Brazil has the highest income inequality levels of any large country. Russia, China, and India are not far behind. These inequalities are not limited to class-based or urban-rural divisions, but also include significant provincial and regional disparities. In China, for example, the 27 million inhabitants of Shanghai and Hong Kong have an average income that is 8 and 14 times higher, respectively, than that of the 65 million inhabitants of Guizhou and Gansu. In India, the 112 million inhabitants of Maharashtra have an average income 5 times higher than the 103 million inhabitants of Bihar. By comparison, average incomes in New York City are only 2.3 times higher than they are in Mississippi.
Life after BRICs
With the BRIC economies primed to slow down, a new emerging-market acronym is needed – at least, for the type of people who like such acronyms. Goldman Sachs, who’s chief economist Jim O’Neil coined BRIC over a decade ago, has since introduced MIST – referring to Mexico, Indonesia, South Korea, and Turkey. The Economist magazine and HSBC bank, meanwhile, have been pushing CIVETS, for Columbia, Indonesia, Vietnam, Egypt, Turkey, and South Africa. Investors have responded in both cases, purchasing tailor-made financial instruments that target the MIST and CIVETS countries. Each of these instruments received over a billion dollars of investment in 2013.
Both MIST and CIVETS are flawed, however. The MIST countries have almost nothing in common with one another, apart from the notable fact that they are all among the world’s 14-17th largest economies. Average incomes in Indonesia are three times lower than in Mexico and Turkey, and six times lower than in South Korea. Indonesia`s population is nearly five times larger than South Korea`s. South Korea relies on exports for 57% of its economic output, compared to only 25% for Turkey and Indonesia. Indonesia and Mexico are both leading natural resource exporters, while South Korea and Turkey are leading resource importers. 75% of Mexico’s exports go to the United States, compared to just 4% of Turkey’s. 31% of South Korea’s exports go to China, compared to just 4% of Turkey’s and 2% of Mexico’s. 50% of Turkey’s exports go to Europe, compared to 12% of South Korea’s and Indonesia’s and 6% of Mexico’s.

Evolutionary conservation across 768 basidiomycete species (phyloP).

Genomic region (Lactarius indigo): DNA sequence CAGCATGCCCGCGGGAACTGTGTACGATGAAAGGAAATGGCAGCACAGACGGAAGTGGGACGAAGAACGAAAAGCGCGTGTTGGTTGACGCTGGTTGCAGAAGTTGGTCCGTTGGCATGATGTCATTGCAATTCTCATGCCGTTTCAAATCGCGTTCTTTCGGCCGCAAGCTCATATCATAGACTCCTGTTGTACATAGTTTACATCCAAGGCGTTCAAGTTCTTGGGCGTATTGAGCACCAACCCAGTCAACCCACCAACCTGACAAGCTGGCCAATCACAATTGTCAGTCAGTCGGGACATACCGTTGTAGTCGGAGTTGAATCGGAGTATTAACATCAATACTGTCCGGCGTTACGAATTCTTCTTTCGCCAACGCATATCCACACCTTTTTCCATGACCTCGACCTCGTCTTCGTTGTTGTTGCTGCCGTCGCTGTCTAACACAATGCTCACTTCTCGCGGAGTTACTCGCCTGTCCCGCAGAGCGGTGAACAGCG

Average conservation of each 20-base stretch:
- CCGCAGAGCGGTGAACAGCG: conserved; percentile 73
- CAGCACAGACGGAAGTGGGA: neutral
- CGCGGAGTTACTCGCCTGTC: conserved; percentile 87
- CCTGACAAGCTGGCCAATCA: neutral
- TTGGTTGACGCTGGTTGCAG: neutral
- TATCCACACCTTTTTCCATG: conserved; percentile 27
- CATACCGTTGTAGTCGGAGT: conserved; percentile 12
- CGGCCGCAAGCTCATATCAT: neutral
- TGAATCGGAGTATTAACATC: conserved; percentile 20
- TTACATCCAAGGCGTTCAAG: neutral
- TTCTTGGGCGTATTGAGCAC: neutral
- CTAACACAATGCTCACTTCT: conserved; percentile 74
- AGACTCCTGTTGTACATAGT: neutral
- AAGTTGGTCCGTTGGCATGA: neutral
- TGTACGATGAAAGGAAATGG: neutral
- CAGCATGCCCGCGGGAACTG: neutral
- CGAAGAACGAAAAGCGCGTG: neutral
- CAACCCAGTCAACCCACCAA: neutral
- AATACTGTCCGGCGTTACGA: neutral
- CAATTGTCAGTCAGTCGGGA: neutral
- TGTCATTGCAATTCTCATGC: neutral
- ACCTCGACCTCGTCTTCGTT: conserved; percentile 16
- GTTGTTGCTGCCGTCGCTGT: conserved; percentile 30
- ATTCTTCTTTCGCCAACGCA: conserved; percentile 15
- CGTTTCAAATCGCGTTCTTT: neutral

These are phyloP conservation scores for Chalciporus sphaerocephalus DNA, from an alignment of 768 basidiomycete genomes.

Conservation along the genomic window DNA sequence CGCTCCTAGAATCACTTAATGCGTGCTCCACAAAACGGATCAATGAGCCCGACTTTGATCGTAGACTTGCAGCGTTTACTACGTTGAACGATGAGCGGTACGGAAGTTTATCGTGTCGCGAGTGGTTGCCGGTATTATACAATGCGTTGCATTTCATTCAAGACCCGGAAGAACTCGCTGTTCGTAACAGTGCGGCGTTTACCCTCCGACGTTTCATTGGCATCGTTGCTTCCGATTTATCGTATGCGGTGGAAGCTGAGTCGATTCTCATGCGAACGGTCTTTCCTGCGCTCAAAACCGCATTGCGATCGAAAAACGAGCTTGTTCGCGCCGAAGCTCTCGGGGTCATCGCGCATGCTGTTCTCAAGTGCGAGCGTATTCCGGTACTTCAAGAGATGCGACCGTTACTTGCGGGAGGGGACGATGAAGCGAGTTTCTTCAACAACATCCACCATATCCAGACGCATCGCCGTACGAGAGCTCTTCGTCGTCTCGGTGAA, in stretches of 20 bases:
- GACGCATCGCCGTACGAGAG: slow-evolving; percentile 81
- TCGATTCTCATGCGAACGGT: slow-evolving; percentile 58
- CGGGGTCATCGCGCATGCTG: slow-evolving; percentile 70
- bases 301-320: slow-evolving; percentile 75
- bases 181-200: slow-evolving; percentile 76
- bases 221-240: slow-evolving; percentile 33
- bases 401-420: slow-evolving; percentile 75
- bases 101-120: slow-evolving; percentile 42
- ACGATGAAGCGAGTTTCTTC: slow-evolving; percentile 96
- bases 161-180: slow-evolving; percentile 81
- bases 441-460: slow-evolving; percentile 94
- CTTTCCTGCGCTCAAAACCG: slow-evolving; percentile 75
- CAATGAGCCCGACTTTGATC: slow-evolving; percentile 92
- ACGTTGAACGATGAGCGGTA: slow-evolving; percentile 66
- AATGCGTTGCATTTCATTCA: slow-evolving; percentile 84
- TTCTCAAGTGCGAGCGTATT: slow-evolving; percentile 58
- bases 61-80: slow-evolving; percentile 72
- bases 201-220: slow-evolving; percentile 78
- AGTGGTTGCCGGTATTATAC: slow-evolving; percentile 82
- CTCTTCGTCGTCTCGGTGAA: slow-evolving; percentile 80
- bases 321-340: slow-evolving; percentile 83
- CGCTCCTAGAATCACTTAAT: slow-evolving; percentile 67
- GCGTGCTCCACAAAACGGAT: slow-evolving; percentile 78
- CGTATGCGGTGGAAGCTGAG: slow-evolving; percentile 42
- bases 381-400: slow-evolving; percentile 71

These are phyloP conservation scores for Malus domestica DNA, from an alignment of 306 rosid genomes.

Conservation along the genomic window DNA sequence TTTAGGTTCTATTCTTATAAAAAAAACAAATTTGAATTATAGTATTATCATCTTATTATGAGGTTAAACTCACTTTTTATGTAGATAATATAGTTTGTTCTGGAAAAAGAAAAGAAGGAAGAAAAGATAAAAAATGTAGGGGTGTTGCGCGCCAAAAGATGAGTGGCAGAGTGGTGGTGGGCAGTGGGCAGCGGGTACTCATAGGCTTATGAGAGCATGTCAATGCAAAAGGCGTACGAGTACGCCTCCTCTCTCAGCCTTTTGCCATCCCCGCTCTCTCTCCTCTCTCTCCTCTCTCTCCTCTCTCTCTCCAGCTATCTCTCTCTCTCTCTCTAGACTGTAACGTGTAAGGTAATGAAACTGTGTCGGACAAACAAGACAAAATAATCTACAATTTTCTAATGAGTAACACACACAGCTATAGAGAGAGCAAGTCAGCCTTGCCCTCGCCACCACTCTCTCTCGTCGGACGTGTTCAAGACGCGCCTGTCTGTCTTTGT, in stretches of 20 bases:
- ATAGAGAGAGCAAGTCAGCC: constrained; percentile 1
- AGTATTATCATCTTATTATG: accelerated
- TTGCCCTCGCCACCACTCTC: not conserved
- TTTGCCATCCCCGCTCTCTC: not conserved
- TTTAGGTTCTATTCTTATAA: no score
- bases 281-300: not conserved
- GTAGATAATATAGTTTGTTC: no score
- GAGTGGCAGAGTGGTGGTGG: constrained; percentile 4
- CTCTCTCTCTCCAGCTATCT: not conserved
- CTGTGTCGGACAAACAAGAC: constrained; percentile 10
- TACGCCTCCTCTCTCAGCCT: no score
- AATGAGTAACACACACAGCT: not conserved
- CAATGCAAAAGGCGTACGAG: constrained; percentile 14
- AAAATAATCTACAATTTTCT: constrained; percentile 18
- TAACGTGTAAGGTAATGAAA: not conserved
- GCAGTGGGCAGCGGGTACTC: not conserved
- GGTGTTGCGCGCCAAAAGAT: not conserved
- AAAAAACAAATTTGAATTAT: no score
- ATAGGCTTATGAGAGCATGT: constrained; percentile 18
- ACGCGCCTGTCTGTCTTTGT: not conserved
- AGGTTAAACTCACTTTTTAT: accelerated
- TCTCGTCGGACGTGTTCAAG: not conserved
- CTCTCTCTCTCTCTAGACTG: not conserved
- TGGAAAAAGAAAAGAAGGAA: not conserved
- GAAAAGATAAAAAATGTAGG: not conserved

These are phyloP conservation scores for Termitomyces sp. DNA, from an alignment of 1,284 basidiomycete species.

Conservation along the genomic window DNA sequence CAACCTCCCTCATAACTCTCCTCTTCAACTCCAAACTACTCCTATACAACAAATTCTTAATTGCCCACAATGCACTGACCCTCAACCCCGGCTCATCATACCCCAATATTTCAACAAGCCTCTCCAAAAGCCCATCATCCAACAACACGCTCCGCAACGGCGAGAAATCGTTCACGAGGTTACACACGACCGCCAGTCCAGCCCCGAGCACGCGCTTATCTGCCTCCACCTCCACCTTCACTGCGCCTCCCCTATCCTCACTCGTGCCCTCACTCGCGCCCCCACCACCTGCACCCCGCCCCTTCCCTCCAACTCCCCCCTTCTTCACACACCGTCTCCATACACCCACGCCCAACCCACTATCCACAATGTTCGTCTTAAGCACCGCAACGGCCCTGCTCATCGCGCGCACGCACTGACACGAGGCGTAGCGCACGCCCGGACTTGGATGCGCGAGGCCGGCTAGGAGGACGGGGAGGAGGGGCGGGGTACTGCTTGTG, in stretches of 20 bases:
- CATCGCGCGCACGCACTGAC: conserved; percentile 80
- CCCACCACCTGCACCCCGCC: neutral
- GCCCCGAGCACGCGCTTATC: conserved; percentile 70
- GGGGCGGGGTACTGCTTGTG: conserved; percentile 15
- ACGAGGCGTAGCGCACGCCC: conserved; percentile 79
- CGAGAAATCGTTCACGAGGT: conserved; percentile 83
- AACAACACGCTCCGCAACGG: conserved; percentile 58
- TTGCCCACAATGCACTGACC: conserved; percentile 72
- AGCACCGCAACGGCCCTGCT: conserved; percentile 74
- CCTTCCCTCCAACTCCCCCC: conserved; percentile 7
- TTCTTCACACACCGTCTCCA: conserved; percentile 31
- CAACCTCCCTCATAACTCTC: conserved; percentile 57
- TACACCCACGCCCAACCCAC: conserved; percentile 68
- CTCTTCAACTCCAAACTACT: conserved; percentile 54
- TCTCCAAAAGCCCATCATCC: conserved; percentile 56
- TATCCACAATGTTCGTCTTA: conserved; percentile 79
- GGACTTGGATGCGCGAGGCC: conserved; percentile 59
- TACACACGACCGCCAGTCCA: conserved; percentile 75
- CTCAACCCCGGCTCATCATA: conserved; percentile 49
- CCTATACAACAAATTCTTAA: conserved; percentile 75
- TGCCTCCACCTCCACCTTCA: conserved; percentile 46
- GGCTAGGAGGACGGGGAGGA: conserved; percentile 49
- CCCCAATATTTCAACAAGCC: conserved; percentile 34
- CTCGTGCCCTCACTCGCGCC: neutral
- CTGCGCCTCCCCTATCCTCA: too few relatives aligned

The CIVETS have even less in common. Indonesia has an economy that is more than six times larger than that of Vietnam, and a population that is four and a half times larger than those of Colombia and South Africa. Turkey’s average income is nine times higher than Vietnam’s. Columbia, South Africa, and Indonesia are all major exporters of natural resources, while Turkey is one of the largest resource importers. Vietnam depends on exports for 80% of its economic output, while Egypt and Colombia depend on exports for only 18% of their economic output, and none of the other CIVETS for more than 28% of their economic output. Over 40% of Colombia`s trade is with the United States, while 50% of Turkey`s is with Europe and 45% of Vietnam`s is with Northeast Asia.
It is true, of course, that all emerging market acronyms will inevitably be over-simplistic. Even in the case of the BRICs there were enormous differences between countries: China`s economy, for example, is thought to be larger than those of India, Brazil, and Russia combined, and the populations of China and India are significantly larger and poorer than those of Brazil and Russia. That being said, the BRICs grouping still makes some sense, perhaps, because the BRICs are the only developing countries to be among the world`s ten largest economies, nine largest populations, and seven largest landmasses. Furthermore, when BRICs was invented back in 2001, China`s economy was not nearly as far ahead of Brazil, India, and Russia as it is now, so the acronym made more sense at the time.
By comparison to BRIC, therefore, MIST and CIVETS seem to make little sense. For this reason, it may be appropriate to try to create a new acronym, one that can be of greater use to investors and other people interested in emerging markets. (Yes, there is no real reason to make such acronyms at all, but since it does not seem that they are going to stop being made and trumpeted by the media anyway, there might as well be a more fitting successor to BRICs than has been given thus far). So, with that in mind, let us now introduce the PIPE economies: the Philippines, Indonesia, Pakistan, and Egypt.